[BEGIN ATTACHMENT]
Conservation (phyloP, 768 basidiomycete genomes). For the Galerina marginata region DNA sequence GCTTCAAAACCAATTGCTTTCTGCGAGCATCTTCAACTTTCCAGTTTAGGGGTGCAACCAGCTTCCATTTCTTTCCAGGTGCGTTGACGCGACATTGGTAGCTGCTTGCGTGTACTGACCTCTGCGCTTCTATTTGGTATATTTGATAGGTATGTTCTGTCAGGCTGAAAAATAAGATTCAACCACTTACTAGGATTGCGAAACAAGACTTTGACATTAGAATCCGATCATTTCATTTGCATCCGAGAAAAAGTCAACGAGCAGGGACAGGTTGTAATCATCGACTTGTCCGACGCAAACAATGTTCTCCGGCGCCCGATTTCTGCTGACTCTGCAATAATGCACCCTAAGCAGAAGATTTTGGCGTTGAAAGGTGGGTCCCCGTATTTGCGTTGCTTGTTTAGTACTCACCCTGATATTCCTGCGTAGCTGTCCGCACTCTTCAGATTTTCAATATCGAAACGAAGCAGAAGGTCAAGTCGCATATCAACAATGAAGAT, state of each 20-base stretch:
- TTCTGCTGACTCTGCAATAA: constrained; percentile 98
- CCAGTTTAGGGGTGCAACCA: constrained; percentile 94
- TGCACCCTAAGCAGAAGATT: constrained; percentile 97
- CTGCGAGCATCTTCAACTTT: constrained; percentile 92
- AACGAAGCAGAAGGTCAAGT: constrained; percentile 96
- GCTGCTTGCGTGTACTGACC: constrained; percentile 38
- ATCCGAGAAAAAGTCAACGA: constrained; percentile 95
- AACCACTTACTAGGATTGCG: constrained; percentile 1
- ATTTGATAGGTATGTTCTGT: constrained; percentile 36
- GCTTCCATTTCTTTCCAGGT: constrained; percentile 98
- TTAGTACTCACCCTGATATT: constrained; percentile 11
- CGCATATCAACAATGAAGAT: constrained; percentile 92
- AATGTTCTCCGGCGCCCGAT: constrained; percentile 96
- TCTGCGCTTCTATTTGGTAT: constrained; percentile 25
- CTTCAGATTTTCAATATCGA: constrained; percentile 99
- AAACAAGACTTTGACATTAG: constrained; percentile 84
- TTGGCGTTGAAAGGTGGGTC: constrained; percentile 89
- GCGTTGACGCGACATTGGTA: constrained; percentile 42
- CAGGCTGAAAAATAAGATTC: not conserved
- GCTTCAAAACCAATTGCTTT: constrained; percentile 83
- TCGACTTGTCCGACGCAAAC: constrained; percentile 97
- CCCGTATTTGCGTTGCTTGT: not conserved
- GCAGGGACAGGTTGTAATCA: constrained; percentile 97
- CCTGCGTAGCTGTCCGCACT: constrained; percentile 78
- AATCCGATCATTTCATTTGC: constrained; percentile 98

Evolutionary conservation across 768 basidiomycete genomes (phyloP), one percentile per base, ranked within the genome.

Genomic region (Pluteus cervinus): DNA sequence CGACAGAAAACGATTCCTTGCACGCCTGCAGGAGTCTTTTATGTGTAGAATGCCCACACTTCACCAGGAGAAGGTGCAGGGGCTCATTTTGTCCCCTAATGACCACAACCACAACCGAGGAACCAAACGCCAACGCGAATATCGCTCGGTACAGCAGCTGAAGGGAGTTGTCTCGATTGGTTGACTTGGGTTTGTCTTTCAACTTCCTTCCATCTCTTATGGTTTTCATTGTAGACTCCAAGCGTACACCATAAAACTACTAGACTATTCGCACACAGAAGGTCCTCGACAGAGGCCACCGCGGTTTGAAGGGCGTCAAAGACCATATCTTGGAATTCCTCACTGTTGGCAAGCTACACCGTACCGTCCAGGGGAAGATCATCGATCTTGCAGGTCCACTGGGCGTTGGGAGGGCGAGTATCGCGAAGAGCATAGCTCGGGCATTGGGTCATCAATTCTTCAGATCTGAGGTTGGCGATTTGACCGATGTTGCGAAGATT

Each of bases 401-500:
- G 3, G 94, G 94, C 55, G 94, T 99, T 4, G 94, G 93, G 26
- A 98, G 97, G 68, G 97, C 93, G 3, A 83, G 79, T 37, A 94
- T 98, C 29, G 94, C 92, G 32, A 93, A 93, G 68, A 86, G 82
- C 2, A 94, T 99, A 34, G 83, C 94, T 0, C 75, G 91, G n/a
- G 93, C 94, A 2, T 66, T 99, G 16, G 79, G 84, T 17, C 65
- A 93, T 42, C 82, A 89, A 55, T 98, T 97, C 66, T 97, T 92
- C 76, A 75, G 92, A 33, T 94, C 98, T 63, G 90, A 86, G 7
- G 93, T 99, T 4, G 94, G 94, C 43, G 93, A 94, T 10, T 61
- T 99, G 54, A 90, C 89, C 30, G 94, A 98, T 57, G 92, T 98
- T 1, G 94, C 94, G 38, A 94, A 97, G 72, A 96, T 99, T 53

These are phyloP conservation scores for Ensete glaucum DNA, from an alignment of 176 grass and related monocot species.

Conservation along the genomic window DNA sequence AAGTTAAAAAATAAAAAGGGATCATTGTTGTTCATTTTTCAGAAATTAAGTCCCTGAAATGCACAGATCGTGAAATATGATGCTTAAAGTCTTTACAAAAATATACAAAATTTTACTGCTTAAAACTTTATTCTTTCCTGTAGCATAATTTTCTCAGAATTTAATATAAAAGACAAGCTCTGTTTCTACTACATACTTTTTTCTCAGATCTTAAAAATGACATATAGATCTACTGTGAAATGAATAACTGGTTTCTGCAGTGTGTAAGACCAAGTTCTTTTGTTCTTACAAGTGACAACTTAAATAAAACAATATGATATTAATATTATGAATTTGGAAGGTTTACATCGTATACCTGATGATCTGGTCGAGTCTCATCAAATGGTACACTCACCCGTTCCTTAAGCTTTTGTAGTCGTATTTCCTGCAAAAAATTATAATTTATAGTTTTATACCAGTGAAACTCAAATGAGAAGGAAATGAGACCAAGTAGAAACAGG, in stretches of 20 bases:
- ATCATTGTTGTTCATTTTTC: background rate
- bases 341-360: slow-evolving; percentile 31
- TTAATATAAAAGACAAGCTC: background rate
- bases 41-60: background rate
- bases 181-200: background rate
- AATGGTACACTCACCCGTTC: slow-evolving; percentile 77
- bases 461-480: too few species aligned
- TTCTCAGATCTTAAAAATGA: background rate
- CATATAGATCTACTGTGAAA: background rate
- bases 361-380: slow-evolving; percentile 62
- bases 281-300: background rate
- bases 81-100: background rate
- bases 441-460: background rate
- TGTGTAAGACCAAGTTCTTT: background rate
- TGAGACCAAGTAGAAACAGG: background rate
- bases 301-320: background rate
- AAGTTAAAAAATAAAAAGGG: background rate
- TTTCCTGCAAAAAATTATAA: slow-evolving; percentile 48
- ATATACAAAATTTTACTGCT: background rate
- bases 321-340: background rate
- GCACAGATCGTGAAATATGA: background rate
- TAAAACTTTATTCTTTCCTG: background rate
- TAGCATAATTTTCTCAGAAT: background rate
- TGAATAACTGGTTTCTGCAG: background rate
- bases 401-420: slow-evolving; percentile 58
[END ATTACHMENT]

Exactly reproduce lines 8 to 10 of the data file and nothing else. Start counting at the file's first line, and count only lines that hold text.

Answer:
- ATCCGAGAAAAAGTCAACGA: constrained; percentile 95
- AACCACTTACTAGGATTGCG: constrained; percentile 1
- ATTTGATAGGTATGTTCTGT: constrained; percentile 36